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August 2014


Spring has arrived and much of the vegetation is beginning to produce new foliage and flowers, as temperatures rise steadily and daylight hours lengthen. The onset of the summer rains may still be some way off, as we reputedly enter another el Niño period. Active weed growth and effective control will only commence once the rain arrives.

This month, we will look at the fascinating subject of bird reproduction - which is about to commence in earnest. All birds lay eggs, a puzzling phenomenon when one considers the reproduction of the two animal groups most closely related to birds, namely mammals and reptiles. Mammal reproduction can involve egg-laying (echidnas and platypus), but all others give live birth. Reptile reproduction can involve egg-laying, live birth after incubation, the hatching of eggs within the mother’s body, or live birth in much the same manner as most mammals.

Live birth has possibly never evolved in birds due to the adverse implications of the extra weight on flight ability. Another factor may involve temperature, as avian embryos, like those of mammals, need to be at 36-39 degrees celsius for normal development. Avian body temperatures are normally above 40 degrees - probably due to the intense muscle activity required for flight.

What is an egg? Essentially, it is a survival capsule for the developing embryo. As the embryo develops, it requires a supply of oxygen, water and nutrients as well as a way to dispose of carbon dioxide and waste products. The yolk consists primarily of proteins and fats and provides nutrition for the embryo. It also contains antibodies from the mother’s immune system to provide protection against pathogens. The albumen (egg white) serves as a source of water, as a shock absorber and a buffer against sudden temperature changes. Waste materials are handled by a structure called the allantoic sac. The uptake of oxygen and release of carbon dioxide occur through microscopic pores, in the shell. The shell is often pigmented to provide camouflage.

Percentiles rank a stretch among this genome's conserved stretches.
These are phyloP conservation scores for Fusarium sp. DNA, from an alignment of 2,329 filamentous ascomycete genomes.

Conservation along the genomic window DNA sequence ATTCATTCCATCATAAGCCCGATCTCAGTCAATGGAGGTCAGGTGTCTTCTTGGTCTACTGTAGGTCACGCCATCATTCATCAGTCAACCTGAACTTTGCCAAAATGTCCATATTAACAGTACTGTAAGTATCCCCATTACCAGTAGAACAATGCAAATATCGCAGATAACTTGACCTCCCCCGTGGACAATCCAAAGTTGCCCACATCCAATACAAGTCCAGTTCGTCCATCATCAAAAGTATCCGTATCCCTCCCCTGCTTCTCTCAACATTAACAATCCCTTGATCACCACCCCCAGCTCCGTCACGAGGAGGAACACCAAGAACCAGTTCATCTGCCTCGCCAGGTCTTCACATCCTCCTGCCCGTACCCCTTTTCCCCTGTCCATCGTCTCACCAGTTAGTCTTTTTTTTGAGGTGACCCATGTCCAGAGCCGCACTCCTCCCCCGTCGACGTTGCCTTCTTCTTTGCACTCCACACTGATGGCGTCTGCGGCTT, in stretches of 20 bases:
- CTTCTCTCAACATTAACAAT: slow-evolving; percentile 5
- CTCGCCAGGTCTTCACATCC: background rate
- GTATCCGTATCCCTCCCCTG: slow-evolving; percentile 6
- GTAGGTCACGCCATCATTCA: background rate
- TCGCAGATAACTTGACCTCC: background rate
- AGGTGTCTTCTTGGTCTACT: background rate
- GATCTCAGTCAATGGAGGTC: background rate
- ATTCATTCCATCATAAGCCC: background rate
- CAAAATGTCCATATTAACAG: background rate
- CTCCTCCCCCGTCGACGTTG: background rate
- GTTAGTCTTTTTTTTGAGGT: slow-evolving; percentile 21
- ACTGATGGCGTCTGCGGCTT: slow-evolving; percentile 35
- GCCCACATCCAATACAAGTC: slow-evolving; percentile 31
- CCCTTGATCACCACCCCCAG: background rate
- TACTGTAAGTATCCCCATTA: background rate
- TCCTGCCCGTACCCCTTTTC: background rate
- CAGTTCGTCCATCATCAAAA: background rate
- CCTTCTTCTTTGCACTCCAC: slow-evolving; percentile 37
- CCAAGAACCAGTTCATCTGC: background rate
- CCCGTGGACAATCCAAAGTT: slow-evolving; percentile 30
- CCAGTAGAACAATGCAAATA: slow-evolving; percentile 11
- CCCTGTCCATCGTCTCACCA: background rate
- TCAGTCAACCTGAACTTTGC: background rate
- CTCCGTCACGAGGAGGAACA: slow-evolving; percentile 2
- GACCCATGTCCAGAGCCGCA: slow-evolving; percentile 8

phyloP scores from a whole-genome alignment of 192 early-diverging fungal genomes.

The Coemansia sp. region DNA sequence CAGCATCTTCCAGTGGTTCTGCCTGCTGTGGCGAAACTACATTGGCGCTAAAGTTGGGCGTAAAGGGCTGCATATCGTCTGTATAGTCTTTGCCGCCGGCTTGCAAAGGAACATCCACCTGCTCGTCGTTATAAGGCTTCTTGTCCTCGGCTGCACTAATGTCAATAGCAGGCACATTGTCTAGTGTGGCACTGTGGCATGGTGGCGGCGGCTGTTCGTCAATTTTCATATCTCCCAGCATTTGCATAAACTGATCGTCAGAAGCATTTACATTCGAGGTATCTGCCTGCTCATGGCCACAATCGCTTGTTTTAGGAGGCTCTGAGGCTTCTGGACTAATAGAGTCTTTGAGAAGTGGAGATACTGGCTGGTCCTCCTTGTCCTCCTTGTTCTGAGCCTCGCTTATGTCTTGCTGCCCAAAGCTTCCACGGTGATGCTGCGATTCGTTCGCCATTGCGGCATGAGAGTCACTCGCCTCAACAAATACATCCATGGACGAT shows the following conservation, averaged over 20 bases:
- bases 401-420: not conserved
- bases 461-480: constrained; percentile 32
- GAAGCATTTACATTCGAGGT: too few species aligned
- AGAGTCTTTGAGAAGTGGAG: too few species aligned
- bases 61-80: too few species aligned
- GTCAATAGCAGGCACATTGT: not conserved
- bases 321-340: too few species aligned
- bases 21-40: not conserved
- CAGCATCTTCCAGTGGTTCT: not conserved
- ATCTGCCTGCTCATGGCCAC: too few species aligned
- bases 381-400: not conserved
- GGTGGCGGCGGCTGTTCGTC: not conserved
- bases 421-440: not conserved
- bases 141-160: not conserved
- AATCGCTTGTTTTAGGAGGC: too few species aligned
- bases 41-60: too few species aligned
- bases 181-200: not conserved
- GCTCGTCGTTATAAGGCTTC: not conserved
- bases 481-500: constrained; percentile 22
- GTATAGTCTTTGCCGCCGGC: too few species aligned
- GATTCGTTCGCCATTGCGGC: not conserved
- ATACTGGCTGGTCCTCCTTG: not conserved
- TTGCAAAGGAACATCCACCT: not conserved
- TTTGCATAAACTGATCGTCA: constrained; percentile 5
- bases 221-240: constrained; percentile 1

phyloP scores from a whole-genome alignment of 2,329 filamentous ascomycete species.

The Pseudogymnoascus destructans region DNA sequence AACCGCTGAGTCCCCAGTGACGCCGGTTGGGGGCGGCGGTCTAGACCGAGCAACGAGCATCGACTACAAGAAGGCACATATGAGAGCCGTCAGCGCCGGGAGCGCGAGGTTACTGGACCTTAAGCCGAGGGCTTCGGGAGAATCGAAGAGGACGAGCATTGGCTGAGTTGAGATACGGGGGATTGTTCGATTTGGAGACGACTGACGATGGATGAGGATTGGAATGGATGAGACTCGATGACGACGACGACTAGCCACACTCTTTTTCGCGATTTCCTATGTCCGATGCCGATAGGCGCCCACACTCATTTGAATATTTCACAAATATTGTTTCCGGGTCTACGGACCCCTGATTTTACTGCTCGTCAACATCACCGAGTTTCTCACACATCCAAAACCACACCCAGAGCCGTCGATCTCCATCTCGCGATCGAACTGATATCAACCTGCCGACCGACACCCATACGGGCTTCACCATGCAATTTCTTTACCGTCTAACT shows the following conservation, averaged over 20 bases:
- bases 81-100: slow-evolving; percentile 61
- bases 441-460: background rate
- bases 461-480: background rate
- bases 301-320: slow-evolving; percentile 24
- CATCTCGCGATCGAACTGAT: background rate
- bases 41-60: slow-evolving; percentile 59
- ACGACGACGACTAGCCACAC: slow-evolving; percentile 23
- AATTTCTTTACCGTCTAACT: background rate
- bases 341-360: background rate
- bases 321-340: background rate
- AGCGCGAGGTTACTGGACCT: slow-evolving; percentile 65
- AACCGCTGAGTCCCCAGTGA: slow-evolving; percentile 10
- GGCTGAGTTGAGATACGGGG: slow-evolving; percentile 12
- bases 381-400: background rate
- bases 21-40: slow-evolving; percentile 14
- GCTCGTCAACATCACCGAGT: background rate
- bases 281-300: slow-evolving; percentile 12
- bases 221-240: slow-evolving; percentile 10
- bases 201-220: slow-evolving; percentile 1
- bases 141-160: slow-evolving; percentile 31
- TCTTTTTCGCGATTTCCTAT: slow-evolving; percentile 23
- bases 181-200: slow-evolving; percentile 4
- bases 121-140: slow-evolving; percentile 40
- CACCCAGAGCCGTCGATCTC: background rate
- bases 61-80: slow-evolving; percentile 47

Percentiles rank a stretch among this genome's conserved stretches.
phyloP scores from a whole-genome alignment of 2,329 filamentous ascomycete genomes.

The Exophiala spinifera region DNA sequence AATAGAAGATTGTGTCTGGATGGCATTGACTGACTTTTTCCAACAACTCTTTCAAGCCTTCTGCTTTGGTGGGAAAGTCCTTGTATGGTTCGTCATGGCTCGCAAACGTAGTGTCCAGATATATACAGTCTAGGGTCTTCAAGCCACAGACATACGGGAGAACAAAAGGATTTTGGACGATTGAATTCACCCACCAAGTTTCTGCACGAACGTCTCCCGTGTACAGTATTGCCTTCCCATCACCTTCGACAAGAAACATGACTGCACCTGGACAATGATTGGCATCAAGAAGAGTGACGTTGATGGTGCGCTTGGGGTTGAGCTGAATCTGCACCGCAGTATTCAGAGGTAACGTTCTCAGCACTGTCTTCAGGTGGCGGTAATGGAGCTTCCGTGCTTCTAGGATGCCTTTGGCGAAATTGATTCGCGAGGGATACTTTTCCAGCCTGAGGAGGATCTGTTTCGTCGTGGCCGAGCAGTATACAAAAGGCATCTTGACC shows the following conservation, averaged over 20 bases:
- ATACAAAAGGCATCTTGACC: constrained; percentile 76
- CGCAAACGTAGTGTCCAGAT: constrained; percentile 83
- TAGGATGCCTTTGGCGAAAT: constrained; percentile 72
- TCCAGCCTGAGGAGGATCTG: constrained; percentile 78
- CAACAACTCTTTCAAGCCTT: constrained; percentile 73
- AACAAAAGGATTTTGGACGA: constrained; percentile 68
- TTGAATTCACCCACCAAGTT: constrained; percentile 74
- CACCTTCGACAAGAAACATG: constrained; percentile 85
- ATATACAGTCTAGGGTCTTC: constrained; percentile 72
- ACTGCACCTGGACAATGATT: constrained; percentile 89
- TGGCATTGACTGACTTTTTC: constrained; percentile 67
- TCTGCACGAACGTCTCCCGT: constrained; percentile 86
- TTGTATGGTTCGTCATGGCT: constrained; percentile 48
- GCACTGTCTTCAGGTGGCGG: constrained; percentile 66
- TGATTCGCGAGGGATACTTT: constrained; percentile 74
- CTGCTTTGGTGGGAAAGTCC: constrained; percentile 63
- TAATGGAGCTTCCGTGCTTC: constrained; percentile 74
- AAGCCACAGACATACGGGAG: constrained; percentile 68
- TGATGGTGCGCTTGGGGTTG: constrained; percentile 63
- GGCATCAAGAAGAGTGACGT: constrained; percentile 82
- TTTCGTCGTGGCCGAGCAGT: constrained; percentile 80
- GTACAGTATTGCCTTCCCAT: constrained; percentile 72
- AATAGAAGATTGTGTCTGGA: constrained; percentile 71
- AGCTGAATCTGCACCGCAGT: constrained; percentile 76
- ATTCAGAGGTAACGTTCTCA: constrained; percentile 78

Shape and sizes. Egg size is generally relative to bird size, expressed as a percentage of adult body mass. The largest egg is that of an Ostrich, representing 2-3% of the mother’s body mass. However the Brown Kiwi’s single egg is a staggering 20% of the mother’s body mass! Eggs also vary considerably in shape from sharply pointed to almost spherical. Part of this variation is related to the nest site. Spherical eggs are common in hole-nesters. Pointed eggs are common in cliff nesters and other sites, where eggs could easily roll out. Their shape reduces the risk of this happening. Shape may also influence how eggs fit under an incubating adult. Spherical eggs are optimal for single-egg clutches, symmetrically oval eggs for clutch sizes of 2-3, pointed eggs for clutches of 4-7 and for clutches in excess of 7 eggs, spherical again.

Incubation. Most eggs are laid in locations where temperatures are cooler than the optimal range for embryonic development. Incubation is provided by one or both parents. In approximately half of all taxonomic families, both parents share incubation, 40% by female-only and about 6% by male-only incubation. The efficiency of heat transfer to eggs is often enhanced by the presence of one or more brood patches, (areas of bare skin in close contact with eggs). Incubation is a trade-off: time on the nest is good for eggs but bad for the adult whereas time off the nest is bad for the eggs but good for the adults. Birds breeding in extremely hot habitats have the challenge of keeping eggs cool enough to avoid lethal hyperthermia. Teamwork is critical with parents alternating incubation duties in shifts as short as 10 minutes so they can drink frequently and avoid dehydration. Other species cool their eggs by visiting water and soaking their belly feathers before returning to incubate.

African Birdlife magazine - Sept/Oct edition (Volume 2 no. 6) article by Andrew McKechnie titled “Cracking the secrets of eggs”.

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